In “Letter to Jorge Luis Borges,” the poet explains he translated a poem of Jorge Luis Borges on the golden age of Prague using the same abba rhyme scheme. Borges’s poem about Prague opens a Pandora’s box of memories and associations for Hollander, whose ancestors came to the United States from that city. The poet conjures up a dream about his grandfather Rabbi Loew, who made a golem in a mysterious, smoky room. Golem is a Hebrew word originally meaning “embryo” but later becoming “monster” or “robot,” a sort of Frankenstein creation myth. The golem goes after the rabbi’s daughter and tries to steal away innocent children, but other stories about how he helped save the Jews of Prague echo in the poet’s mind. Hollander thanks the Argentinian writer for animating his memory and giving him occasion to reflect on his ancestors.
Town and Country Matters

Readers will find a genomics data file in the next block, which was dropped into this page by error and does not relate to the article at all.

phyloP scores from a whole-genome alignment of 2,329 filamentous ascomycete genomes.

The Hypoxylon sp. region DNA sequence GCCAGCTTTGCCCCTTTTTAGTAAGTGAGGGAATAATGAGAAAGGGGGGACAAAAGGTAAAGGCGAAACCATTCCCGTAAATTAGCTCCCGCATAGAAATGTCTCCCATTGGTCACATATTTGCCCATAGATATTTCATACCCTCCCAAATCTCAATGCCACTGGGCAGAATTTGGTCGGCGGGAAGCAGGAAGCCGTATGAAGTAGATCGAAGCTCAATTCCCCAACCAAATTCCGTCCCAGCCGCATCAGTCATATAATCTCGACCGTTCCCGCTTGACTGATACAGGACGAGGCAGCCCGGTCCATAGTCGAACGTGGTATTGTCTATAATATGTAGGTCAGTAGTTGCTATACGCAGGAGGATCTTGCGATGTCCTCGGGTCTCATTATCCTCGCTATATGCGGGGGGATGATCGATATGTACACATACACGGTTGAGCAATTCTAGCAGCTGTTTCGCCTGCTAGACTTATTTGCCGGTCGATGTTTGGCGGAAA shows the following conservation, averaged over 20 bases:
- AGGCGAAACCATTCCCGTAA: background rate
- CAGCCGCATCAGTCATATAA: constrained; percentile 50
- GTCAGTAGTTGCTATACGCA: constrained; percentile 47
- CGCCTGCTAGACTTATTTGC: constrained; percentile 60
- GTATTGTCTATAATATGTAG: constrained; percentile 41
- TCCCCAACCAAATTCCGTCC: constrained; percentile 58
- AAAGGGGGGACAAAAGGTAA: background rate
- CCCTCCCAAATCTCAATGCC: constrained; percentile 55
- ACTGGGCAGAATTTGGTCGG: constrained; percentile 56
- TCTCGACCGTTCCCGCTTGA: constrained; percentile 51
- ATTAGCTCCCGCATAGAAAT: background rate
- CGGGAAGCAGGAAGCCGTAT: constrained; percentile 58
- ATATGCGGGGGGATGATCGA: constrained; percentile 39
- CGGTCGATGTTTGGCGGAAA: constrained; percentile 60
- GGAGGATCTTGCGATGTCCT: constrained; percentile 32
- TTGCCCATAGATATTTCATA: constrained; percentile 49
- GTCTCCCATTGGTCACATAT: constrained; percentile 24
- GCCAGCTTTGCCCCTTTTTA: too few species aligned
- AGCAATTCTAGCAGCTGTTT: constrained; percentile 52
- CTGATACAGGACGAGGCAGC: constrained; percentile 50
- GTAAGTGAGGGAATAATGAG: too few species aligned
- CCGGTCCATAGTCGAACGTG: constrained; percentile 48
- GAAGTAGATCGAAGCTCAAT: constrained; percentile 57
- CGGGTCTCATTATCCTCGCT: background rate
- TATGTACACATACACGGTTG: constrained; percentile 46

Hollander uses another set of literary conventions to brilliant effect in Town and Country Matters, composed of “erotica and satirica.” “Sonnets for Rosebush,” a marvelous neo-Renaissance sequence, anticipates Powers of Thirteen. “Sonnets for Rosebush” combines the poet’s penchant for literary allusion with modern ribaldry and urbane bawdiness. Probably one of the best poems of Hollander’s entire career is “New York” from Town and Country Matters. Inspired by the classical Roman poet Juvenal and the eighteenth century poet Samuel Johnson, “New York” uses heroic couplets throughout. After his friend leaves New York, the speaker stays behind to ruminate over the pleasures and pains of the city, moving among the Broadway theaters, city parks, coffee shops, cinemas, operas, museums, and apartment buildings. Following the example of his friend, the poet leaves to reflect on the city from behind “dilapidated walls in cold Vermont,” a noxious world of fireman’s balls, vagrant handymen, and long drives to find a conversation. The poem’s turning point comes midway, when the speaker stages his homecoming, realizing that the world always seems worse than one remembers it as a youth. Hollander moves to celebrate New York with all its crowds and cultural diversity, a world in which dreams are easily made and broken. Most important is the sense of identity and heritage the city provides. Hollander concludes by saying that New York provides a tragic beauty well worth enduring for all of its discomforts.